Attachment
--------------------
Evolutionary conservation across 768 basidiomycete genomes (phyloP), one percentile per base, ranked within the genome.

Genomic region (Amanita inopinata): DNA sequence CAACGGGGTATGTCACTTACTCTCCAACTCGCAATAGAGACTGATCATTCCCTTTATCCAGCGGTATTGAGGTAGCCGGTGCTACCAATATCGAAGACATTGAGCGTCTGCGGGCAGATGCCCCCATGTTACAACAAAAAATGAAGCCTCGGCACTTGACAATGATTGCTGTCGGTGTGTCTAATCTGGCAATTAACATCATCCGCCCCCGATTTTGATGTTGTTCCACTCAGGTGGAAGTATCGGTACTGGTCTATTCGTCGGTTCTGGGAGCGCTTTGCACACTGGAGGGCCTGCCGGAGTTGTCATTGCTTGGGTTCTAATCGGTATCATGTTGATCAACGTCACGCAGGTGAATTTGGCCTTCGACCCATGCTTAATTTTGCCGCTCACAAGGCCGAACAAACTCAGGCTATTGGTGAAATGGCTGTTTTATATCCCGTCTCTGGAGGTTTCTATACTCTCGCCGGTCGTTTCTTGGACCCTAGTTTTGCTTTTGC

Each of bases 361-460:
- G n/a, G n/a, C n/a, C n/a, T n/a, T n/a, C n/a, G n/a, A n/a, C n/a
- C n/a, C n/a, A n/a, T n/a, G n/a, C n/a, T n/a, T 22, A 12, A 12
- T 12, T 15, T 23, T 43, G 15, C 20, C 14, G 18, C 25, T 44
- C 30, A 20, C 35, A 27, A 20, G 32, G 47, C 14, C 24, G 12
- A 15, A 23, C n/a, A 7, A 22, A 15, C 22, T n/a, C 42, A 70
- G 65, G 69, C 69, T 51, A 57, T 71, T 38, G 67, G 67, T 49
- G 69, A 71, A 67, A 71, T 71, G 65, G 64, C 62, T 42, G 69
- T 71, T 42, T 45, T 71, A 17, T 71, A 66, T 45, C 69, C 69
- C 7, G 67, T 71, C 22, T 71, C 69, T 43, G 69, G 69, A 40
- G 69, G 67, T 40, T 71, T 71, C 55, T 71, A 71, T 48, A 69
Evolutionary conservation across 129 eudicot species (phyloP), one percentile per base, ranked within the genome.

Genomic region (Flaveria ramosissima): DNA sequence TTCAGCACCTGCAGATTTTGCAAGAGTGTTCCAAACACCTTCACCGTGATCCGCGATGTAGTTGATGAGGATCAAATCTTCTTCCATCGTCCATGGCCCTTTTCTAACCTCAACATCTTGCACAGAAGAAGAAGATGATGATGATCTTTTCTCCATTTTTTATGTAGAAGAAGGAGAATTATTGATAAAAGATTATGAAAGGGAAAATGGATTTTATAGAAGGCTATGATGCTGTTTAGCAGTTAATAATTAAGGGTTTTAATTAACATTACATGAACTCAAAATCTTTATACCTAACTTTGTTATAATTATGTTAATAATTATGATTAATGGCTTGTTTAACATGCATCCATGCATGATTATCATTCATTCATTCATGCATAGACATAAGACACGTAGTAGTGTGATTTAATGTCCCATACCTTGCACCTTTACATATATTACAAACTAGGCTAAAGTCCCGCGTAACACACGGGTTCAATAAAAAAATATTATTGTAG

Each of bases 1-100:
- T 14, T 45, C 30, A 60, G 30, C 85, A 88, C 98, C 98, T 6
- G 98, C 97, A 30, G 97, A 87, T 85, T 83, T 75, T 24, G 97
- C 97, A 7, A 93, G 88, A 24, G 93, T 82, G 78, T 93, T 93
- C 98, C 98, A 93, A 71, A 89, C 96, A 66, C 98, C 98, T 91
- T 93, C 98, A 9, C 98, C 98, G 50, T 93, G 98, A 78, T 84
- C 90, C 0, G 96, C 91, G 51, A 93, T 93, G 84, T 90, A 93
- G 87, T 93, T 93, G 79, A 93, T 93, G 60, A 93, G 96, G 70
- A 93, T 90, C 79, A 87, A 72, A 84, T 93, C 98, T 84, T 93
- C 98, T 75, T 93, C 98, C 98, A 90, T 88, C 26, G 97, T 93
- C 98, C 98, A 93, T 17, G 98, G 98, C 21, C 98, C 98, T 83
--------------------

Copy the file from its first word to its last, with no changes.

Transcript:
Evolutionary conservation across 768 basidiomycete genomes (phyloP), one percentile per base, ranked within the genome.

Genomic region (Amanita inopinata): DNA sequence CAACGGGGTATGTCACTTACTCTCCAACTCGCAATAGAGACTGATCATTCCCTTTATCCAGCGGTATTGAGGTAGCCGGTGCTACCAATATCGAAGACATTGAGCGTCTGCGGGCAGATGCCCCCATGTTACAACAAAAAATGAAGCCTCGGCACTTGACAATGATTGCTGTCGGTGTGTCTAATCTGGCAATTAACATCATCCGCCCCCGATTTTGATGTTGTTCCACTCAGGTGGAAGTATCGGTACTGGTCTATTCGTCGGTTCTGGGAGCGCTTTGCACACTGGAGGGCCTGCCGGAGTTGTCATTGCTTGGGTTCTAATCGGTATCATGTTGATCAACGTCACGCAGGTGAATTTGGCCTTCGACCCATGCTTAATTTTGCCGCTCACAAGGCCGAACAAACTCAGGCTATTGGTGAAATGGCTGTTTTATATCCCGTCTCTGGAGGTTTCTATACTCTCGCCGGTCGTTTCTTGGACCCTAGTTTTGCTTTTGC

Each of bases 361-460:
- G n/a, G n/a, C n/a, C n/a, T n/a, T n/a, C n/a, G n/a, A n/a, C n/a
- C n/a, C n/a, A n/a, T n/a, G n/a, C n/a, T n/a, T 22, A 12, A 12
- T 12, T 15, T 23, T 43, G 15, C 20, C 14, G 18, C 25, T 44
- C 30, A 20, C 35, A 27, A 20, G 32, G 47, C 14, C 24, G 12
- A 15, A 23, C n/a, A 7, A 22, A 15, C 22, T n/a, C 42, A 70
- G 65, G 69, C 69, T 51, A 57, T 71, T 38, G 67, G 67, T 49
- G 69, A 71, A 67, A 71, T 71, G 65, G 64, C 62, T 42, G 69
- T 71, T 42, T 45, T 71, A 17, T 71, A 66, T 45, C 69, C 69
- C 7, G 67, T 71, C 22, T 71, C 69, T 43, G 69, G 69, A 40
- G 69, G 67, T 40, T 71, T 71, C 55, T 71, A 71, T 48, A 69
Evolutionary conservation across 129 eudicot species (phyloP), one percentile per base, ranked within the genome.

Genomic region (Flaveria ramosissima): DNA sequence TTCAGCACCTGCAGATTTTGCAAGAGTGTTCCAAACACCTTCACCGTGATCCGCGATGTAGTTGATGAGGATCAAATCTTCTTCCATCGTCCATGGCCCTTTTCTAACCTCAACATCTTGCACAGAAGAAGAAGATGATGATGATCTTTTCTCCATTTTTTATGTAGAAGAAGGAGAATTATTGATAAAAGATTATGAAAGGGAAAATGGATTTTATAGAAGGCTATGATGCTGTTTAGCAGTTAATAATTAAGGGTTTTAATTAACATTACATGAACTCAAAATCTTTATACCTAACTTTGTTATAATTATGTTAATAATTATGATTAATGGCTTGTTTAACATGCATCCATGCATGATTATCATTCATTCATTCATGCATAGACATAAGACACGTAGTAGTGTGATTTAATGTCCCATACCTTGCACCTTTACATATATTACAAACTAGGCTAAAGTCCCGCGTAACACACGGGTTCAATAAAAAAATATTATTGTAG

Each of bases 1-100:
- T 14, T 45, C 30, A 60, G 30, C 85, A 88, C 98, C 98, T 6
- G 98, C 97, A 30, G 97, A 87, T 85, T 83, T 75, T 24, G 97
- C 97, A 7, A 93, G 88, A 24, G 93, T 82, G 78, T 93, T 93
- C 98, C 98, A 93, A 71, A 89, C 96, A 66, C 98, C 98, T 91
- T 93, C 98, A 9, C 98, C 98, G 50, T 93, G 98, A 78, T 84
- C 90, C 0, G 96, C 91, G 51, A 93, T 93, G 84, T 90, A 93
- G 87, T 93, T 93, G 79, A 93, T 93, G 60, A 93, G 96, G 70
- A 93, T 90, C 79, A 87, A 72, A 84, T 93, C 98, T 84, T 93
- C 98, T 75, T 93, C 98, C 98, A 90, T 88, C 26, G 97, T 93
- C 98, C 98, A 93, T 17, G 98, G 98, C 21, C 98, C 98, T 83